Canada announces funding that will help women entrepreneurs succeed in Tanzania
The Honourable Chrystia Freeland, Minister of International Trade, together with the Honourable Marie-Claude Bibeau, Minister of International Development and La Francophonie, today announced funding that will provide opportunities for Tanzania's poorest and most vulnerable people by fostering a better environment for small and medium-sized enterprises. Canada is contributing $15 million to the project over five years.
Minister Freeland made the announcement on the margins of the World Trade Organization's 10th Ministerial Conference in Nairobi, Kenya.
The Government of Canada is contributing funding to Cuso International's Local Enterprise Development project to help make it easier for small and medium-sized enterprises, especially those owned by women, to secure contracts for goods and services with businesses in the mining, gas and agricultural sectors.
It is anticipated that the project will create up to 2,500 new jobs and assist up to 1,760 Tanzanian small and medium-sized enterprises by providing marketing expertise and training, as well as greater access to financing to start, operate and expand businesses.
“Canada recognizes that small and medium-sized enterprises are important drivers of economic growth and poverty reduction. By equipping Tanzanian entrepreneurs, especially women, with tools to start and grow their businesses, we are supporting their ability to boost economic growth and bring about positive change in their homes and communities.”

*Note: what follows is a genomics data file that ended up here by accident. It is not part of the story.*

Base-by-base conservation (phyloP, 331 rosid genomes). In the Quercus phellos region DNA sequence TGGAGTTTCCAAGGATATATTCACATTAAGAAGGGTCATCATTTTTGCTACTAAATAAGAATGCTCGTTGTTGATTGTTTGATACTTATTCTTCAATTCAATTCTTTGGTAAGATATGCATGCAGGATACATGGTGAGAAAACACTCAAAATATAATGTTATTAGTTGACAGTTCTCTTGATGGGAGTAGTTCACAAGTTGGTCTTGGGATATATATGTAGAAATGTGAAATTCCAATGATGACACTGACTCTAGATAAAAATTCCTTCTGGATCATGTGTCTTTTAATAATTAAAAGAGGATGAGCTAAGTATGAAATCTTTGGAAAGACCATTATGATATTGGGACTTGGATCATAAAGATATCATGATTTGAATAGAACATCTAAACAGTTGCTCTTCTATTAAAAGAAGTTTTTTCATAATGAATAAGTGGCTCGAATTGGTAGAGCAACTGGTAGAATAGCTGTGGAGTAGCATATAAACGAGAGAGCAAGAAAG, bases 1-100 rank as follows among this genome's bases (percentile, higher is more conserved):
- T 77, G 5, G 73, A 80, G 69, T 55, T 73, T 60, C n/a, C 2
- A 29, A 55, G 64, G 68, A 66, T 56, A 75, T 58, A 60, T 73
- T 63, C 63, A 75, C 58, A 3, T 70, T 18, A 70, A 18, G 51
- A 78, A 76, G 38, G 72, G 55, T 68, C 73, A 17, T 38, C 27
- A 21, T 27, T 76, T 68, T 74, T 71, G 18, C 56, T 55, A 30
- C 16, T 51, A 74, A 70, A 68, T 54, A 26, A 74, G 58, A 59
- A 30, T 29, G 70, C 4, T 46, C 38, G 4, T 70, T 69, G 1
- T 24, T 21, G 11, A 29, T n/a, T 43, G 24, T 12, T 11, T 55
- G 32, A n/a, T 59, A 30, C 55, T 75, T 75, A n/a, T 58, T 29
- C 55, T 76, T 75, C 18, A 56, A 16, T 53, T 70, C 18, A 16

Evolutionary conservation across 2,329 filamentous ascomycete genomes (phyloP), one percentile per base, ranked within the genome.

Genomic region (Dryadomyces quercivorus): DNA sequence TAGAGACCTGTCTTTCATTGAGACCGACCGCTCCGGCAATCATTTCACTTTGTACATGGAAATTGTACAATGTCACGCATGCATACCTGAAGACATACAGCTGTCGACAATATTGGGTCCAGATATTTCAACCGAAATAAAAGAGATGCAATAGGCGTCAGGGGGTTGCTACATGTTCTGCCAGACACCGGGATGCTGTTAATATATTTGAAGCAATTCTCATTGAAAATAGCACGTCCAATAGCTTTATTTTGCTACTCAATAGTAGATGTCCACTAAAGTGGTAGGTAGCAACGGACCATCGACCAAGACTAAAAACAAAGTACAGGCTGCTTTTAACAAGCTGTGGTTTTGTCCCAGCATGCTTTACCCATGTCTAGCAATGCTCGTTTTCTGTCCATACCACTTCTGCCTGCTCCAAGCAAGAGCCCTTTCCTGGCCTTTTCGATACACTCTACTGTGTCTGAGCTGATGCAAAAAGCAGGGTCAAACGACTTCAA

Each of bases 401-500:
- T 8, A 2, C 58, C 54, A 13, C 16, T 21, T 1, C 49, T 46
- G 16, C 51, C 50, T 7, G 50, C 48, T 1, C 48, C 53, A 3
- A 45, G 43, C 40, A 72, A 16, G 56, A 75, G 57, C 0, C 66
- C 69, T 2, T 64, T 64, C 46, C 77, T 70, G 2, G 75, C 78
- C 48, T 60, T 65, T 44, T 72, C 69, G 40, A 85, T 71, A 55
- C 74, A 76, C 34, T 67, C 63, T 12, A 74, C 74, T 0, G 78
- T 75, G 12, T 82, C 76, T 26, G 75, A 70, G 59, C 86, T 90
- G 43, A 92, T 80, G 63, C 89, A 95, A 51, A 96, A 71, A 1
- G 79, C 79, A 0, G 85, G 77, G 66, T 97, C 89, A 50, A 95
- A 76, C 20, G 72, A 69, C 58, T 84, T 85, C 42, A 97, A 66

- Chrystia Freeland, Minister of International Trade
“Canada is committed to increasing opportunities for the world's poorest and most vulnerable people. Our partnership with Cuso International will provide entrepreneurs in Tanzania, especially women, with the tools to participate in and benefit from the country's growing resource sectors.”
- Marie-Claude Bibeau, Minister of International Development and La Francophonie
Tanzania is a country of focus for Canada's international development efforts. Canada's international development programming in Tanzania contributes to sustainable economic growth by strengthening the government's capacity for responsible and sustainable management of its extractive sector, enhancing government transparency and accountability, and strengthening the environment for business start-ups and their growth. Through the Canada-Tanzania G-7 Partnership, Canada is bringing together government, the private sector and civil society in Tanzania to enhance transparency and accountability in the growing extractive sector. Cuso International is a development organization that works to reduce poverty and inequality through the efforts of highly skilled volunteers, collaborative partnerships and compassionate donors.